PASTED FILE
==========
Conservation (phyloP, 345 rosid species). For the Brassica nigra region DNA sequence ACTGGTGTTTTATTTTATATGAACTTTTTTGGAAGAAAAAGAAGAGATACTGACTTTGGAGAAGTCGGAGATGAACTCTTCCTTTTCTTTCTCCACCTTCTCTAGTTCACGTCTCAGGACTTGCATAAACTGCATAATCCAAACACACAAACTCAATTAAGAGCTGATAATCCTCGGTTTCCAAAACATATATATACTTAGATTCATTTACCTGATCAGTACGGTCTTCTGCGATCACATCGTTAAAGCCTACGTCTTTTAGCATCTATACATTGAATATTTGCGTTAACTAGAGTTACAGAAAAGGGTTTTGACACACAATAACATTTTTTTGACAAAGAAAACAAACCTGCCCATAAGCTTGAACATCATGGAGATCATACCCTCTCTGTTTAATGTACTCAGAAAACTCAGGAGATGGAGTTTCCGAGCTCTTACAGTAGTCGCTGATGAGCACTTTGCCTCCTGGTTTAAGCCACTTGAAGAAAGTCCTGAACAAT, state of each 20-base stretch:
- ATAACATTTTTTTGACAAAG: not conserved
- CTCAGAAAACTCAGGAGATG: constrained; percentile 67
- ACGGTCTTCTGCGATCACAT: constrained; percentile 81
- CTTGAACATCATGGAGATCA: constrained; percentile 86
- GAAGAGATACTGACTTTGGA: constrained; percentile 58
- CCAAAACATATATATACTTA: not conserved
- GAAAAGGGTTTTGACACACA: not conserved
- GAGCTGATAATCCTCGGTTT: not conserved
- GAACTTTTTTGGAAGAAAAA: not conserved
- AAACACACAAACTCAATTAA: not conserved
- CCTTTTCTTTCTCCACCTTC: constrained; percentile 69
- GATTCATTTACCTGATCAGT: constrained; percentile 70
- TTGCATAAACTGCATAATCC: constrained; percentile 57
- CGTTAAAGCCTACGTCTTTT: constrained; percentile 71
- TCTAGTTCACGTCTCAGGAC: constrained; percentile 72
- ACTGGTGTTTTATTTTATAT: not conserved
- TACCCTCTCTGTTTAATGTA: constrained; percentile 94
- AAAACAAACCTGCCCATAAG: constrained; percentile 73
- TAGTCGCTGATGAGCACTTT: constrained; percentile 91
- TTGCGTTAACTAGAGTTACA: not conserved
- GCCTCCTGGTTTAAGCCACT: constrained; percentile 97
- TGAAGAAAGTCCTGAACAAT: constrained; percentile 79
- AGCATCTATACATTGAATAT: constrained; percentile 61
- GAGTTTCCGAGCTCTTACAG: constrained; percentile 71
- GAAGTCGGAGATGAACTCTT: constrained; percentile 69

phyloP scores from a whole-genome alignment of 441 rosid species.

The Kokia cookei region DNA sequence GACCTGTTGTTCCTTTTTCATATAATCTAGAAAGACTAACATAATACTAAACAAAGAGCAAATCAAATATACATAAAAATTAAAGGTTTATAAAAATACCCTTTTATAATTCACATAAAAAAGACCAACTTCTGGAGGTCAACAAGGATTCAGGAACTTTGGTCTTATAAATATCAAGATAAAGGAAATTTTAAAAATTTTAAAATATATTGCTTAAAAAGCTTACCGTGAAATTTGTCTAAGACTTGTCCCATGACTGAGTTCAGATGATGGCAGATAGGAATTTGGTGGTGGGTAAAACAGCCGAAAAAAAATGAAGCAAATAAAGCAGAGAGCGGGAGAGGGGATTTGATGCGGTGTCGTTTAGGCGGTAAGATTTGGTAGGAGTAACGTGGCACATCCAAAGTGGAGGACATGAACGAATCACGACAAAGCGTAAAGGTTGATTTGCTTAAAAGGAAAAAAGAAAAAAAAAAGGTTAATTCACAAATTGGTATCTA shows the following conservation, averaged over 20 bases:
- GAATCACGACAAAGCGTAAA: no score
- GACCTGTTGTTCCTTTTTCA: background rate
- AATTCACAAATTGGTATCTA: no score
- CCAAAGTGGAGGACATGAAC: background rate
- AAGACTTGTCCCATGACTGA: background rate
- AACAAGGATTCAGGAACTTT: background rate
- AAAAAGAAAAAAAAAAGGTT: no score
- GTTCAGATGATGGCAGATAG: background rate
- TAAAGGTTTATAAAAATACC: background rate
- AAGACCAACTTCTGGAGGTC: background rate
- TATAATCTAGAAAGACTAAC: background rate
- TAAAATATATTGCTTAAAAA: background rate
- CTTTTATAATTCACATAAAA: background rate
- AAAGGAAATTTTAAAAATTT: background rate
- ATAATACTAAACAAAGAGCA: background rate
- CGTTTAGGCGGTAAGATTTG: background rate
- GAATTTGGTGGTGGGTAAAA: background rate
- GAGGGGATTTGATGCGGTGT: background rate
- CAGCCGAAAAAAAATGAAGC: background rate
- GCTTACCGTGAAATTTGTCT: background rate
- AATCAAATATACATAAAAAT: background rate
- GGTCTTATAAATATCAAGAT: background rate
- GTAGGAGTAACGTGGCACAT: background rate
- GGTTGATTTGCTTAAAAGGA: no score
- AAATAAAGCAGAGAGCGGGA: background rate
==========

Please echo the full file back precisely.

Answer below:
Conservation (phyloP, 345 rosid species). For the Brassica nigra region DNA sequence ACTGGTGTTTTATTTTATATGAACTTTTTTGGAAGAAAAAGAAGAGATACTGACTTTGGAGAAGTCGGAGATGAACTCTTCCTTTTCTTTCTCCACCTTCTCTAGTTCACGTCTCAGGACTTGCATAAACTGCATAATCCAAACACACAAACTCAATTAAGAGCTGATAATCCTCGGTTTCCAAAACATATATATACTTAGATTCATTTACCTGATCAGTACGGTCTTCTGCGATCACATCGTTAAAGCCTACGTCTTTTAGCATCTATACATTGAATATTTGCGTTAACTAGAGTTACAGAAAAGGGTTTTGACACACAATAACATTTTTTTGACAAAGAAAACAAACCTGCCCATAAGCTTGAACATCATGGAGATCATACCCTCTCTGTTTAATGTACTCAGAAAACTCAGGAGATGGAGTTTCCGAGCTCTTACAGTAGTCGCTGATGAGCACTTTGCCTCCTGGTTTAAGCCACTTGAAGAAAGTCCTGAACAAT, state of each 20-base stretch:
- ATAACATTTTTTTGACAAAG: not conserved
- CTCAGAAAACTCAGGAGATG: constrained; percentile 67
- ACGGTCTTCTGCGATCACAT: constrained; percentile 81
- CTTGAACATCATGGAGATCA: constrained; percentile 86
- GAAGAGATACTGACTTTGGA: constrained; percentile 58
- CCAAAACATATATATACTTA: not conserved
- GAAAAGGGTTTTGACACACA: not conserved
- GAGCTGATAATCCTCGGTTT: not conserved
- GAACTTTTTTGGAAGAAAAA: not conserved
- AAACACACAAACTCAATTAA: not conserved
- CCTTTTCTTTCTCCACCTTC: constrained; percentile 69
- GATTCATTTACCTGATCAGT: constrained; percentile 70
- TTGCATAAACTGCATAATCC: constrained; percentile 57
- CGTTAAAGCCTACGTCTTTT: constrained; percentile 71
- TCTAGTTCACGTCTCAGGAC: constrained; percentile 72
- ACTGGTGTTTTATTTTATAT: not conserved
- TACCCTCTCTGTTTAATGTA: constrained; percentile 94
- AAAACAAACCTGCCCATAAG: constrained; percentile 73
- TAGTCGCTGATGAGCACTTT: constrained; percentile 91
- TTGCGTTAACTAGAGTTACA: not conserved
- GCCTCCTGGTTTAAGCCACT: constrained; percentile 97
- TGAAGAAAGTCCTGAACAAT: constrained; percentile 79
- AGCATCTATACATTGAATAT: constrained; percentile 61
- GAGTTTCCGAGCTCTTACAG: constrained; percentile 71
- GAAGTCGGAGATGAACTCTT: constrained; percentile 69

phyloP scores from a whole-genome alignment of 441 rosid species.

The Kokia cookei region DNA sequence GACCTGTTGTTCCTTTTTCATATAATCTAGAAAGACTAACATAATACTAAACAAAGAGCAAATCAAATATACATAAAAATTAAAGGTTTATAAAAATACCCTTTTATAATTCACATAAAAAAGACCAACTTCTGGAGGTCAACAAGGATTCAGGAACTTTGGTCTTATAAATATCAAGATAAAGGAAATTTTAAAAATTTTAAAATATATTGCTTAAAAAGCTTACCGTGAAATTTGTCTAAGACTTGTCCCATGACTGAGTTCAGATGATGGCAGATAGGAATTTGGTGGTGGGTAAAACAGCCGAAAAAAAATGAAGCAAATAAAGCAGAGAGCGGGAGAGGGGATTTGATGCGGTGTCGTTTAGGCGGTAAGATTTGGTAGGAGTAACGTGGCACATCCAAAGTGGAGGACATGAACGAATCACGACAAAGCGTAAAGGTTGATTTGCTTAAAAGGAAAAAAGAAAAAAAAAAGGTTAATTCACAAATTGGTATCTA shows the following conservation, averaged over 20 bases:
- GAATCACGACAAAGCGTAAA: no score
- GACCTGTTGTTCCTTTTTCA: background rate
- AATTCACAAATTGGTATCTA: no score
- CCAAAGTGGAGGACATGAAC: background rate
- AAGACTTGTCCCATGACTGA: background rate
- AACAAGGATTCAGGAACTTT: background rate
- AAAAAGAAAAAAAAAAGGTT: no score
- GTTCAGATGATGGCAGATAG: background rate
- TAAAGGTTTATAAAAATACC: background rate
- AAGACCAACTTCTGGAGGTC: background rate
- TATAATCTAGAAAGACTAAC: background rate
- TAAAATATATTGCTTAAAAA: background rate
- CTTTTATAATTCACATAAAA: background rate
- AAAGGAAATTTTAAAAATTT: background rate
- ATAATACTAAACAAAGAGCA: background rate
- CGTTTAGGCGGTAAGATTTG: background rate
- GAATTTGGTGGTGGGTAAAA: background rate
- GAGGGGATTTGATGCGGTGT: background rate
- CAGCCGAAAAAAAATGAAGC: background rate
- GCTTACCGTGAAATTTGTCT: background rate
- AATCAAATATACATAAAAAT: background rate
- GGTCTTATAAATATCAAGAT: background rate
- GTAGGAGTAACGTGGCACAT: background rate
- GGTTGATTTGCTTAAAAGGA: no score
- AAATAAAGCAGAGAGCGGGA: background rate